Will sits outside with Luke on one side and the wolf on the other. Yep, he’s crazy.
We assumed early on that Will’s mother had been dead a long time and that this was all some kind of psychotic break. Later, we started to wonder if Luke was real either. It’s not a matter if he’s crazy or not, it’s more a matter of “How bad is he?” And how much did his mother damage him while growing up? At no point do we see anyone other than Will interacting with any of the other characters. How many of them are real? We’re never really sure.
The acting is very good all around, but it’s a bit slow– much more psychological drama than horror. Even with the werewolf and the gore, it doesn’t really feel like a horror film to me, since we know it’s not real.
It was entertaining, but it’s barely a horror film.
Soft & Quiet (2022)
• Directed by Beth De Araujo
• Written by Beth De Araujo
• Stars Stefanie Estes, Olivia Luccardi, Dana Millican
• Run Time: 1 Hour, 31 Minutes
• Trailer: •
Spoiler-Free Judgment Zone
This one is skillfully done as one continuous take in real time. It really makes it interesting, and it’s not a typical horror film. Things start out calmly and normal and go off the rails worse and worse as it goes along. It’s an uncomfortable watch, but it’s worth sticking with it to see where things end up.
Emily takes a frantic pregnancy test and soon ends up crying. Is she or isn’t she? We’re not sure. She leaves the restroom and heads back inside the school.
She steps outside again to talk to Brian, whose mother is late picking him up from school. She’s written a children’s book, and she lets him read it. The janitor goes into the classroom, and Emily tells little Brian to go inside and tell the Hispanic janitor not to mop until the classroom is empty. (Why couldn’t she do this herself? Also, the classroom wasempty at that point.)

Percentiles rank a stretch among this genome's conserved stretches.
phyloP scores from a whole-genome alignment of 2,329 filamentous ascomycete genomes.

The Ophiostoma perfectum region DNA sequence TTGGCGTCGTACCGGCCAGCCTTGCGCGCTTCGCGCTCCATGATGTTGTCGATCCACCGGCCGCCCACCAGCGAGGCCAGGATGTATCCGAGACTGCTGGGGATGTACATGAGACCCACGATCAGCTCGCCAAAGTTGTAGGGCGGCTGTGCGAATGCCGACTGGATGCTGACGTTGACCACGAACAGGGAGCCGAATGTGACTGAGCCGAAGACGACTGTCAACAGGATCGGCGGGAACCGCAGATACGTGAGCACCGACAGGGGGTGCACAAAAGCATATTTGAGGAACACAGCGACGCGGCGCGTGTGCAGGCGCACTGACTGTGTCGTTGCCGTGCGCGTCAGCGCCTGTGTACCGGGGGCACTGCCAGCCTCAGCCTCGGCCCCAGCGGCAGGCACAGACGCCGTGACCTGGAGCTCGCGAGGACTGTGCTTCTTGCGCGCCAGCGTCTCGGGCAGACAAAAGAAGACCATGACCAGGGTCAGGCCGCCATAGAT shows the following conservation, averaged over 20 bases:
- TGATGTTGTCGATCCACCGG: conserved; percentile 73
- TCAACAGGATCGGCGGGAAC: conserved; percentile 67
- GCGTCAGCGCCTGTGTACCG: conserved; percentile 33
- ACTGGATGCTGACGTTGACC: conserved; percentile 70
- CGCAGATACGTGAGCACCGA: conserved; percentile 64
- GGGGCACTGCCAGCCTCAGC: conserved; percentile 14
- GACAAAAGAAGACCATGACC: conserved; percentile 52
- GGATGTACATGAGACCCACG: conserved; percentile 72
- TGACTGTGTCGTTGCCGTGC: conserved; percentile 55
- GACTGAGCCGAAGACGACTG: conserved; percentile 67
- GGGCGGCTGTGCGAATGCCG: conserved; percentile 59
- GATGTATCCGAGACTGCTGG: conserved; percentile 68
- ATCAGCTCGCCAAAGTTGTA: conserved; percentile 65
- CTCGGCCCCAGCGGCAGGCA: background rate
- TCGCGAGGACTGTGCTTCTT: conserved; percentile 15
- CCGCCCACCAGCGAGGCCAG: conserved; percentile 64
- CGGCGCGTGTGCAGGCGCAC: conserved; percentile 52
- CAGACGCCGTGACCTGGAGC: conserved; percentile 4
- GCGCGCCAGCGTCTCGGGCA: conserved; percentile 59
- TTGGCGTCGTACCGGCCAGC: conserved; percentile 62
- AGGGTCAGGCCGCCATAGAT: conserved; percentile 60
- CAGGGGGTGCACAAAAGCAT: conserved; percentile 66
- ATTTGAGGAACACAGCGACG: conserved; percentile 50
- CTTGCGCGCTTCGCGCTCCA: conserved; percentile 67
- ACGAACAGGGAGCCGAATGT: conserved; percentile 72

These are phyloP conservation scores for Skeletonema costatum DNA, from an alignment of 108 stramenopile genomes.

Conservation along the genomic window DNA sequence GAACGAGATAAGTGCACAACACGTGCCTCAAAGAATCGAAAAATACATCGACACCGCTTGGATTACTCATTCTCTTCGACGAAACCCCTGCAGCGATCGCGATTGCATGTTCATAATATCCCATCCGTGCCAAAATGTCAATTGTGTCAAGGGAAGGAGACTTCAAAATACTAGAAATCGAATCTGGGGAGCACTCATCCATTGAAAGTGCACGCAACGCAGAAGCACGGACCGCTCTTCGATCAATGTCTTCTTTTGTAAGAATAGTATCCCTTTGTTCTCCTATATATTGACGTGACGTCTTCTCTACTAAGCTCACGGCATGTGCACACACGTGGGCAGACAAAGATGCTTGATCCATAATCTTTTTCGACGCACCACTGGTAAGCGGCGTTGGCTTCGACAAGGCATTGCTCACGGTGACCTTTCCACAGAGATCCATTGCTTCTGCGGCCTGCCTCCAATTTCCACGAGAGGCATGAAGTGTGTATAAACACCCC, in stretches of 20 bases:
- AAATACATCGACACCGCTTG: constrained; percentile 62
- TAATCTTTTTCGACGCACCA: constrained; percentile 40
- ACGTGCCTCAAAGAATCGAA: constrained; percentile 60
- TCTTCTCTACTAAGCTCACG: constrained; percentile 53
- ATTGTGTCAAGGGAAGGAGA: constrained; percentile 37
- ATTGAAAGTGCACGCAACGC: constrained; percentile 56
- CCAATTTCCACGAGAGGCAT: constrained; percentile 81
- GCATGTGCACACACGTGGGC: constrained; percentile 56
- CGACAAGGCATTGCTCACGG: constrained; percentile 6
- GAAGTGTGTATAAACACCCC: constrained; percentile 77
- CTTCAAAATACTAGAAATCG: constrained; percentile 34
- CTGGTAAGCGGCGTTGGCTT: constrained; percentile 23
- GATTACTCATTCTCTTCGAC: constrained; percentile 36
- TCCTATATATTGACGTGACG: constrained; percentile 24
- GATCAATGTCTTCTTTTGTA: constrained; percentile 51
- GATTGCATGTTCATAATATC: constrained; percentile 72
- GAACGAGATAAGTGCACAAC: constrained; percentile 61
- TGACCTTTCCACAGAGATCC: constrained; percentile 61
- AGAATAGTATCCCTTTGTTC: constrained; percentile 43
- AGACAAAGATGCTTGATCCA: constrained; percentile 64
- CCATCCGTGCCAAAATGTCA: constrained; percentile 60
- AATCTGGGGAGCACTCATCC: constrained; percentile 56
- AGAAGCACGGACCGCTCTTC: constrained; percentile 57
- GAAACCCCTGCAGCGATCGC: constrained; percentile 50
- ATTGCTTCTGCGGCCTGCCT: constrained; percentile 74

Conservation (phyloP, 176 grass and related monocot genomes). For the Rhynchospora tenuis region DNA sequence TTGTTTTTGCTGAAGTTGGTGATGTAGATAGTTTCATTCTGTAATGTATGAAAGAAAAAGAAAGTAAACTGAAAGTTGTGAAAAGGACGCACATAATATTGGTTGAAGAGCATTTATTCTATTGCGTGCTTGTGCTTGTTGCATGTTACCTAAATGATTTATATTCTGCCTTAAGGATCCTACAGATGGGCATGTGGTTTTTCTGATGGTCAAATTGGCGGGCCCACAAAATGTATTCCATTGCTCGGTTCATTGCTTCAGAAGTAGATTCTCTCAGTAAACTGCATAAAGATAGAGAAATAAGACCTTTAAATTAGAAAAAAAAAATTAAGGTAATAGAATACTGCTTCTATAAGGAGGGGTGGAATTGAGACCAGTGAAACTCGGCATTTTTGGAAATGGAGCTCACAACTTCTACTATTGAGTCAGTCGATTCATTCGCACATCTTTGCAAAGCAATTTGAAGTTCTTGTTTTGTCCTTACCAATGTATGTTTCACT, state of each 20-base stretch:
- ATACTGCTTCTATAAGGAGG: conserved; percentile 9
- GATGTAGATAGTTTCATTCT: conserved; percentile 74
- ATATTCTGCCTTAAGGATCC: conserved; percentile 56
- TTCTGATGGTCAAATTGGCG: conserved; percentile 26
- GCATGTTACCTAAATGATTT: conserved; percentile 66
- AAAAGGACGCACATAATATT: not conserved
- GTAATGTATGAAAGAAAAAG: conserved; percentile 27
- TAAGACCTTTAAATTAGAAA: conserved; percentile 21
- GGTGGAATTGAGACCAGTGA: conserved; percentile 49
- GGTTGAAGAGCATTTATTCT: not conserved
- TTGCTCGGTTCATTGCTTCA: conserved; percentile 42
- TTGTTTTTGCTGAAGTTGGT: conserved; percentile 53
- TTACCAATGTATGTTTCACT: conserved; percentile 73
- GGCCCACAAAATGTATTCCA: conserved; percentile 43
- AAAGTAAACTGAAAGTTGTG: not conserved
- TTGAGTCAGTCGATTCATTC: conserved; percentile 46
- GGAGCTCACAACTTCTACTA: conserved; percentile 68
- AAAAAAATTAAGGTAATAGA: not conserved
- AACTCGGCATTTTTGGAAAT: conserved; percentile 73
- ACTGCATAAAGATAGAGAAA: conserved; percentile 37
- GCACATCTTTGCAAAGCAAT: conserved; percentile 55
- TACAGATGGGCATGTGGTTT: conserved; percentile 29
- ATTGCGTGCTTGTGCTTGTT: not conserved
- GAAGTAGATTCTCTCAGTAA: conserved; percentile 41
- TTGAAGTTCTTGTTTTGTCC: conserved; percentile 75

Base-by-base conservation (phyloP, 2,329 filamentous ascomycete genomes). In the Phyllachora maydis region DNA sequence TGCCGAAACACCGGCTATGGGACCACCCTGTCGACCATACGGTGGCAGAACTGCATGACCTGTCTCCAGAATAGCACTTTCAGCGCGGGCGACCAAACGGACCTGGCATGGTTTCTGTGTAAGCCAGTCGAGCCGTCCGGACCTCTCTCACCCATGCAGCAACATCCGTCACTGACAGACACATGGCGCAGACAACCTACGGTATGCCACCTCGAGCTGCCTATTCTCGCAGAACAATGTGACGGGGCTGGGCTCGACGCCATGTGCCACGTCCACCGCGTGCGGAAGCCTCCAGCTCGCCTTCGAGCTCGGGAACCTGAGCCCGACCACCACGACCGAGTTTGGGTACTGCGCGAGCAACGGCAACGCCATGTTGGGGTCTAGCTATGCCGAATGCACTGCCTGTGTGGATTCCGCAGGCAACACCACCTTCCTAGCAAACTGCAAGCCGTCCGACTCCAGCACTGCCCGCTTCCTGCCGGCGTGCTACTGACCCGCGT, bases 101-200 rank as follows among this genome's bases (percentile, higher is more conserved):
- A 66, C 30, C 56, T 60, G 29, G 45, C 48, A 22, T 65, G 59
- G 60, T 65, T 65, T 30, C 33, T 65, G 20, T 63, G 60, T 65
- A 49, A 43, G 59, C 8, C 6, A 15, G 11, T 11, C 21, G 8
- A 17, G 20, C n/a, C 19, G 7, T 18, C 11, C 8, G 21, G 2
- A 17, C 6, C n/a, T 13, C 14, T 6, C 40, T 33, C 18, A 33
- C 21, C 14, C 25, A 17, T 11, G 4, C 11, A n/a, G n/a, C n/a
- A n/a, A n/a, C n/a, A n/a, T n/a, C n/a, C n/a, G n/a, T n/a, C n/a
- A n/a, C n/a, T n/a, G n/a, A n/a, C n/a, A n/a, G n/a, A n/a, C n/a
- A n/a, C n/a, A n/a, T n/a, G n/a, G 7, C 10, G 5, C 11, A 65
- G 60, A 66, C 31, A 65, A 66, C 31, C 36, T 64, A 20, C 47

As he goes inside to do Emily’s dirty work, Brian’s mother shows up and asks what he’s doing. Emily lies and says Brian almost slipped and hurt himself, which he didn’t. She says she’s trying to get Brian to be more assertive; Brian’s mom is grateful for the lesson. Brian and his mother go home.
Emily walks down a path carrying a pie for some friends. She declines a collect call from Jeff, who is a prison inmate. Credits roll.
Another woman passes her on the trail. She says she’s meeting Kim; Emily is meeting Kim too, but she doesn’t know this woman, who is Leslie. They talk as they walk, and go upstairs into a church for their meeting.
Emily unveils her pie, which has a swastika carved into it. Kim hurriedly cuts up the pie and hands it around. Emily says they are there to “support each other through this multicultural warfare.” She says she wants a baby but is having trouble getting pregnant. She thinks this new club might be a higher purpose for her. “Daughters for Aryan Unity” is on the sign behind them.
Marjorie complains that she’d been working two years to become manager, but some Colombian girl got the job and she didn’t. The racism starts flying.
Alice goes next, and she’s inspired by being with like-minded people. “All lives matter!”
Jessica says he’s a lifelong Klan and Stormfront member. “Multiculturalism doesn’t work.”
Kim just hates Jews and wants to use her journalism degree to help. She wants to start a newsletter.
Leslie goes last and tells about her time in prison. She kind of misses the structure of being there.
Emily adds stuff about feminism and sexuality and starts crying at the destruction of the normal family.
The pastor of the church they’re using comes in and asks Emily to leave. “Go right now, and I won’t report you,” he warns. The meeting breaks up, but Emily doesn’t say why.
Some of them agree to go to Emily’s house after the meeting. They stop at Kim’s grocery store for wine and snacks. Some brown people come in, and the store owner says they’re closed, which soon devolves into an argument and a fight. Kim knows one of them, whose name is Anne.